Now parents in Huntsville City Schools are having to figure out their own plan on how to make virtual learning work for their household.
Jade Raths son was supposed to start first grade this year at Weatherly Heights Elementary School. However, she is able to work from home, so she felt it was only fair to enroll her kid in the virtual academy.
Now that everyone is having to learn remotely, she is worried about the impact this is going to have on the entire school year.
"We decided since it was better for us, since I can teach him at home, to kinda get out of the way, be less of a burden on the system," Raths said.
Raths originally wanted to send her first-grader back to the classroom, but after talking to teachers, she realized virtual learning is likely safer during the coronavirus pandemic.
"As long as the numbers are climbing and you know, we need to do what's safe," Raths said. "My main concern is for the kids that really need school for safety and stability."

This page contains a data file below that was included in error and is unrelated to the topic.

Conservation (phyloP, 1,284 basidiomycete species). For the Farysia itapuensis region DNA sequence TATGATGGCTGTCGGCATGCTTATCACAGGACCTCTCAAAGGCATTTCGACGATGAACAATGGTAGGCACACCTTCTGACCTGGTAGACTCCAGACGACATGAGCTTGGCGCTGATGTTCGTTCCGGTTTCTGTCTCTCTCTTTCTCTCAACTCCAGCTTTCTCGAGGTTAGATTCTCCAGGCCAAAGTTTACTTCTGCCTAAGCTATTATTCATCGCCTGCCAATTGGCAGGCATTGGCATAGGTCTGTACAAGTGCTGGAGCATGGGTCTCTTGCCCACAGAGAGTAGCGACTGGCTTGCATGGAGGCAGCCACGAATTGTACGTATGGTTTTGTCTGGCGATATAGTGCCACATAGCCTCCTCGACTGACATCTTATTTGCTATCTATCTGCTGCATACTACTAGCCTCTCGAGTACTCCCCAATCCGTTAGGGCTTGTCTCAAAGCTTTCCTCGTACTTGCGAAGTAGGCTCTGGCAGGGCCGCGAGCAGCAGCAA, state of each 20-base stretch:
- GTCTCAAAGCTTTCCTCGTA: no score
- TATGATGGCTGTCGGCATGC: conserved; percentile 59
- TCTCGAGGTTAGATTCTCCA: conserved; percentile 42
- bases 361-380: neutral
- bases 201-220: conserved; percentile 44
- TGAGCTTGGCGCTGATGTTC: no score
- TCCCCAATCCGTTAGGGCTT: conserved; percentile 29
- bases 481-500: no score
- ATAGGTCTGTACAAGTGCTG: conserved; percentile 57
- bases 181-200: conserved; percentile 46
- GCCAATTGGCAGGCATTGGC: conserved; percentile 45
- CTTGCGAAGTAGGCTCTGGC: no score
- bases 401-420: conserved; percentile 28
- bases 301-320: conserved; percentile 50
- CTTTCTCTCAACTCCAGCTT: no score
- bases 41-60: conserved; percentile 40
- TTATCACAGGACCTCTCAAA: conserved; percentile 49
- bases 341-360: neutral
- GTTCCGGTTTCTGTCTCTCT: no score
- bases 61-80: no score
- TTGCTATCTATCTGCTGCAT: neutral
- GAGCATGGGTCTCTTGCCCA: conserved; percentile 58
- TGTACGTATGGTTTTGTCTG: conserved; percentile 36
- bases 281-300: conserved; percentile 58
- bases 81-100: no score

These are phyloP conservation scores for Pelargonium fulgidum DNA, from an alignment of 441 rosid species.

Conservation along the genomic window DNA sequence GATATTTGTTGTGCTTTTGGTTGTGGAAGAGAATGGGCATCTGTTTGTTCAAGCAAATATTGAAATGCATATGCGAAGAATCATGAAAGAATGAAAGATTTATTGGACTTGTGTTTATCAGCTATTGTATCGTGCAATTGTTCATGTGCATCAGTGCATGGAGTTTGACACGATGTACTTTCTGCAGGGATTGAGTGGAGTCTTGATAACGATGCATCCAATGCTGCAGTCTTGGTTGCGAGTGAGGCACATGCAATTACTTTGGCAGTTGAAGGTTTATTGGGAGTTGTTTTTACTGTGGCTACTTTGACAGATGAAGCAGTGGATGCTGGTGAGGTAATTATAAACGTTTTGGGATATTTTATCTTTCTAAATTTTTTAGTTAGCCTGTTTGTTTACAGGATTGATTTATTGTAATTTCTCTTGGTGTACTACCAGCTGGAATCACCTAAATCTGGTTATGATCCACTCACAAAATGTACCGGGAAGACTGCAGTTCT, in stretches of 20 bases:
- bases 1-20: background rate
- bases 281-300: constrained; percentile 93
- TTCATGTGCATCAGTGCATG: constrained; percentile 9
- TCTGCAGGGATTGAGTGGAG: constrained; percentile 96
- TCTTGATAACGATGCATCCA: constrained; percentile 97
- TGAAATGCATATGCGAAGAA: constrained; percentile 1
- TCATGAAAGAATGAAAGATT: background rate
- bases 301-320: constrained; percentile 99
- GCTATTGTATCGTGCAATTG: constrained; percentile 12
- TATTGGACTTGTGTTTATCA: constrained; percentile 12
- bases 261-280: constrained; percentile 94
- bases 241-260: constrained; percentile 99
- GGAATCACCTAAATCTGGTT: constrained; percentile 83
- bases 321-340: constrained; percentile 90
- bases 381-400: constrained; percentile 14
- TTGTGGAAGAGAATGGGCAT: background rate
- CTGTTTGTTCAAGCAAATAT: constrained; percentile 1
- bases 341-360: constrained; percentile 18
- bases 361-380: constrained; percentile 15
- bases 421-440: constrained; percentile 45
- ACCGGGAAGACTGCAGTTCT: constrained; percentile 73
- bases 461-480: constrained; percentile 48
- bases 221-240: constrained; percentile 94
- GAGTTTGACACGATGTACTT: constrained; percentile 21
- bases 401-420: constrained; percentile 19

Raths also has a son heading into ninth grade. However, his grandmother started home-schooling him four years ago. She said he is on the Autism Spectrum and works better alone.
When her son was younger, in-person instruction was critical.
"I mean if autistic children miss their sensory integration therapies for months on end, it can be life-altering," Raths said.
During these 9-weeks, she is hoping employers help parents, especially those who do not usually have the opportunity to work remotely.
"I'm fortunate in the fact that I'm in a family business where I've been accommodated, and the people that work for us, we try to be extremely accommodating as far as if you have to bring a kid to do something, you have to do that," Raths said.
If parents want their kids to be able to go back to the classroom they will need to enroll their kids in remote learning.